The interior of the Terrain also includes more tech than the Eclipse Cross. More specifically, the Terrain includes a host of technology aiming to eliminate the need for pesky cords and wires, whereas the Eclipse Cross doesn't include any of these quality-of-life improvements whatsoever. Features such as Apple CarPlay and Android Auto are present on the Eclipse Cross' infotainment center, but they aren't the wireless implementation. With the Terrain, it's a completely untethered experience when taking phone calls, picking your songs, utilizing navigation apps, and more.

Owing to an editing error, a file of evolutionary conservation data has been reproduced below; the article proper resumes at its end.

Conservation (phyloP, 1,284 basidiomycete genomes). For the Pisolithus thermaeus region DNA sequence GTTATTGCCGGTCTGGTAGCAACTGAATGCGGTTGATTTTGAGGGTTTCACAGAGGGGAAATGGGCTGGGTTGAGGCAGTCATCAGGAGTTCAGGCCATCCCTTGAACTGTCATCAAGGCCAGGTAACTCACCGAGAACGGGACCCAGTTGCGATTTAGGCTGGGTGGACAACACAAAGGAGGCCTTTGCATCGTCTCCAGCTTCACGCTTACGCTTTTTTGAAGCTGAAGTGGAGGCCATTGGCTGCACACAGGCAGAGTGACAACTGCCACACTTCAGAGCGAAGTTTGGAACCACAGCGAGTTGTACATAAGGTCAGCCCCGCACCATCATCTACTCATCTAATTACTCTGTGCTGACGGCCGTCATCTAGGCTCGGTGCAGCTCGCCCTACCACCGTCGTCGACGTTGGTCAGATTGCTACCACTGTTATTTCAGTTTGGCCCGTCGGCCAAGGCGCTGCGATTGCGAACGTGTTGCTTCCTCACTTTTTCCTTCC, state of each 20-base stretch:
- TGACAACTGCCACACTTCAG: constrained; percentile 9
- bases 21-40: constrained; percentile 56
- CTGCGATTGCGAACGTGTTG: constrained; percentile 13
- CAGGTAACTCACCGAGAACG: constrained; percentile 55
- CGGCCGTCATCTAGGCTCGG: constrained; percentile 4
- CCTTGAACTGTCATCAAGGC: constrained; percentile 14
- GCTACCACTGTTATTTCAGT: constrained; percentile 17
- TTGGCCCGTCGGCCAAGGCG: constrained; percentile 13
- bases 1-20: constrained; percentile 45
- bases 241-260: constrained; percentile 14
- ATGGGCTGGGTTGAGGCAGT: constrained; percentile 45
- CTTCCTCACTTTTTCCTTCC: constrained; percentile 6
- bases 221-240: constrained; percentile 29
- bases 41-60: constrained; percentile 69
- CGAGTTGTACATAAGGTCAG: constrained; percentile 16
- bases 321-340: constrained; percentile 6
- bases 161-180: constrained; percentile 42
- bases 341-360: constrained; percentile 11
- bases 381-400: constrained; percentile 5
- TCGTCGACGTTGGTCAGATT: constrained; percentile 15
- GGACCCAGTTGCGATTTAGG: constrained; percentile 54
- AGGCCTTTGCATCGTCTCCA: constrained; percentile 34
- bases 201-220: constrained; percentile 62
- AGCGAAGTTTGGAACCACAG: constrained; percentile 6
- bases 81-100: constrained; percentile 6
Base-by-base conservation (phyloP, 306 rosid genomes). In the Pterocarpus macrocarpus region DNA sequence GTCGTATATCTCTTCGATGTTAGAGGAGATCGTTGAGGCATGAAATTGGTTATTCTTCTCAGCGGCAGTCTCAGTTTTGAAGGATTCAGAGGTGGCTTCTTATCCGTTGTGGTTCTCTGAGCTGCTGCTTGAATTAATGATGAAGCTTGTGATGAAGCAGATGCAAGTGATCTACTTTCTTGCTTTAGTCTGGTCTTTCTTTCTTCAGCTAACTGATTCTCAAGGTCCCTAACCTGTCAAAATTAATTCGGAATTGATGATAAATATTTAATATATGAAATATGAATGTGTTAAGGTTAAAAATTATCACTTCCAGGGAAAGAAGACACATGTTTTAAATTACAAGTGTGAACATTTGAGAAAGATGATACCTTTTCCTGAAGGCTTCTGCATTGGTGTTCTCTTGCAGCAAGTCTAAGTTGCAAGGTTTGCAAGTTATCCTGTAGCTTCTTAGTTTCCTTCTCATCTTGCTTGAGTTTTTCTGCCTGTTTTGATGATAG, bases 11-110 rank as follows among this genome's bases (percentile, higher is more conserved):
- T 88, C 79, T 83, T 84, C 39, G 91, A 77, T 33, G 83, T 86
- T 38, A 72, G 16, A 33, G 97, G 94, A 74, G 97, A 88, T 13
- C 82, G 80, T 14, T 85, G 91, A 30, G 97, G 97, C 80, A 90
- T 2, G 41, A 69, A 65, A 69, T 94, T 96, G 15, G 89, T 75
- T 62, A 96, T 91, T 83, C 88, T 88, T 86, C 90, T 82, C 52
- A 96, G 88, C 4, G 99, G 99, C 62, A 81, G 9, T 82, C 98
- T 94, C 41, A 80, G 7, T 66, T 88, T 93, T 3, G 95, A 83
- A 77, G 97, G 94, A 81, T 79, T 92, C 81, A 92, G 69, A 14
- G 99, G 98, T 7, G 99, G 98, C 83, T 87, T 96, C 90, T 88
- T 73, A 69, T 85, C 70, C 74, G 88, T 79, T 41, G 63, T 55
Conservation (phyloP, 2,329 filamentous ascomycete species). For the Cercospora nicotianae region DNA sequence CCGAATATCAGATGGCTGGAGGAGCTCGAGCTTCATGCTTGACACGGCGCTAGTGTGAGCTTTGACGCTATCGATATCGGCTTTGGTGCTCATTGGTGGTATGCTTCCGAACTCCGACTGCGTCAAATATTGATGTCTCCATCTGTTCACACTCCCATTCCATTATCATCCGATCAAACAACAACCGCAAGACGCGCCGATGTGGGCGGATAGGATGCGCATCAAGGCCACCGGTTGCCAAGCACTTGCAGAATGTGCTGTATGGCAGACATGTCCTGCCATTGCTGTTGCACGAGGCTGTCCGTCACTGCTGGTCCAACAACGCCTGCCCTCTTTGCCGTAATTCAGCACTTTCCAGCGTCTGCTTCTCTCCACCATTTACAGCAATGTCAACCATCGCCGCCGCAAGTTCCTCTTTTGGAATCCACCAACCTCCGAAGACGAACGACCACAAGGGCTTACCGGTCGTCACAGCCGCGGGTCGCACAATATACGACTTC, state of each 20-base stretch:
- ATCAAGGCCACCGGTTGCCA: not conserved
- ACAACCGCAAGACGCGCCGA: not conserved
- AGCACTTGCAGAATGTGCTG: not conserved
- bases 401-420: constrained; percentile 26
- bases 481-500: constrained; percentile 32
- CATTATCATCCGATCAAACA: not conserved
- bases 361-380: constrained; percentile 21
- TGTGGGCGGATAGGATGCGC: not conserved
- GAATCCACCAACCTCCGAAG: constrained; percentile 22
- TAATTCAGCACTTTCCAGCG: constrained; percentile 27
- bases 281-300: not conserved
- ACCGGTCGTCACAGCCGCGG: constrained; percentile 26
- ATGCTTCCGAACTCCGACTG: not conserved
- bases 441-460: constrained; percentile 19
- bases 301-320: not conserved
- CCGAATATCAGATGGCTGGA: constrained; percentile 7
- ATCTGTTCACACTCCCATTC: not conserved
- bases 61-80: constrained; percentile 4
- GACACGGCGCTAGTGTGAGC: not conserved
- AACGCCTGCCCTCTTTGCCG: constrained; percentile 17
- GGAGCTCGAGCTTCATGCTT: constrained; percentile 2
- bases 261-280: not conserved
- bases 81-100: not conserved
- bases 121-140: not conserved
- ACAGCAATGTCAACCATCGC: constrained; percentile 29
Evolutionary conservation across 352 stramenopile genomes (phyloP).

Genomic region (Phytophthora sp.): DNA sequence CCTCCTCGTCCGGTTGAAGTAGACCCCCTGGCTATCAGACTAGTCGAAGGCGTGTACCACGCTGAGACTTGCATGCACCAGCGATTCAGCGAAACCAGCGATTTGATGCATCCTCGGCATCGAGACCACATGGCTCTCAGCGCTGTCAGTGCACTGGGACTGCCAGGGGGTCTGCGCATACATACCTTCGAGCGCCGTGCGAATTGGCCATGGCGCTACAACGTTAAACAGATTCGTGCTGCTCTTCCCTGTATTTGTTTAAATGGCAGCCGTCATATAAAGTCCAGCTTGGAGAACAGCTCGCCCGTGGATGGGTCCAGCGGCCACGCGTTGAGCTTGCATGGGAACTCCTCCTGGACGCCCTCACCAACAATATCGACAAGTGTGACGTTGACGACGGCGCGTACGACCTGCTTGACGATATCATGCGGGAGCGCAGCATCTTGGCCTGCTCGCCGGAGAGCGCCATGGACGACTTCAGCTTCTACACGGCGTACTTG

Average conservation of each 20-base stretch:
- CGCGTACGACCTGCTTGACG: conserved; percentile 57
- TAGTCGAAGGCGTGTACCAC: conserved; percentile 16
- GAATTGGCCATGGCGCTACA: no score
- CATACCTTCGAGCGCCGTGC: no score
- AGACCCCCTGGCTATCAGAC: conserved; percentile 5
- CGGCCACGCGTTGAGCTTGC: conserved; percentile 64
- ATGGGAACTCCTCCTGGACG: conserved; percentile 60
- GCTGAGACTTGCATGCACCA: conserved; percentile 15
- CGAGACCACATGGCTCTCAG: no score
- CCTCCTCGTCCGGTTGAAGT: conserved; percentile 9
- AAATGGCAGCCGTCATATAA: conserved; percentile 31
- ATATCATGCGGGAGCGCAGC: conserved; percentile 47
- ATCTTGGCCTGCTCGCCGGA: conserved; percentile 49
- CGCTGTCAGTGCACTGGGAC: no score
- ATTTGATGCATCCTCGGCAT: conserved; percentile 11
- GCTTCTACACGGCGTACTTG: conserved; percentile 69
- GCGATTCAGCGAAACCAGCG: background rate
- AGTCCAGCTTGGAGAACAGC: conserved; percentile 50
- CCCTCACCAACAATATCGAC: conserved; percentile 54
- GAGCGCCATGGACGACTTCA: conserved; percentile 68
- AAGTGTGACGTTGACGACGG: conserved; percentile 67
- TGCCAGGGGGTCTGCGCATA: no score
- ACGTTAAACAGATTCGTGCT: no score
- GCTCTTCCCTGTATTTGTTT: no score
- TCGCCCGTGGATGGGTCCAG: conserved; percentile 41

Another oversight by Mitsubishi is the complete lack of two features on the Terrain: a wireless charging pad for your phone and a 4G LTE Wi-Fi hotspot. Some manufacturers, such as GMC, have spoiled us with such incredible tech at an affordable cost to the point where we look at other manufacturers, such as Mitsubishi, and we can't help but scratch our heads, wondering why some vehicles are behind on the curve by such a significant margin. Because of no wireless charging pad within the Eclipse Cross, you'll be bringing along a USB cable to charge your phone, although you'll be bringing one along anyways for Apple CarPlay and Android Auto. Again, these cords aren't needed in the Terrain, helping make it a cleaner and more streamlined experience.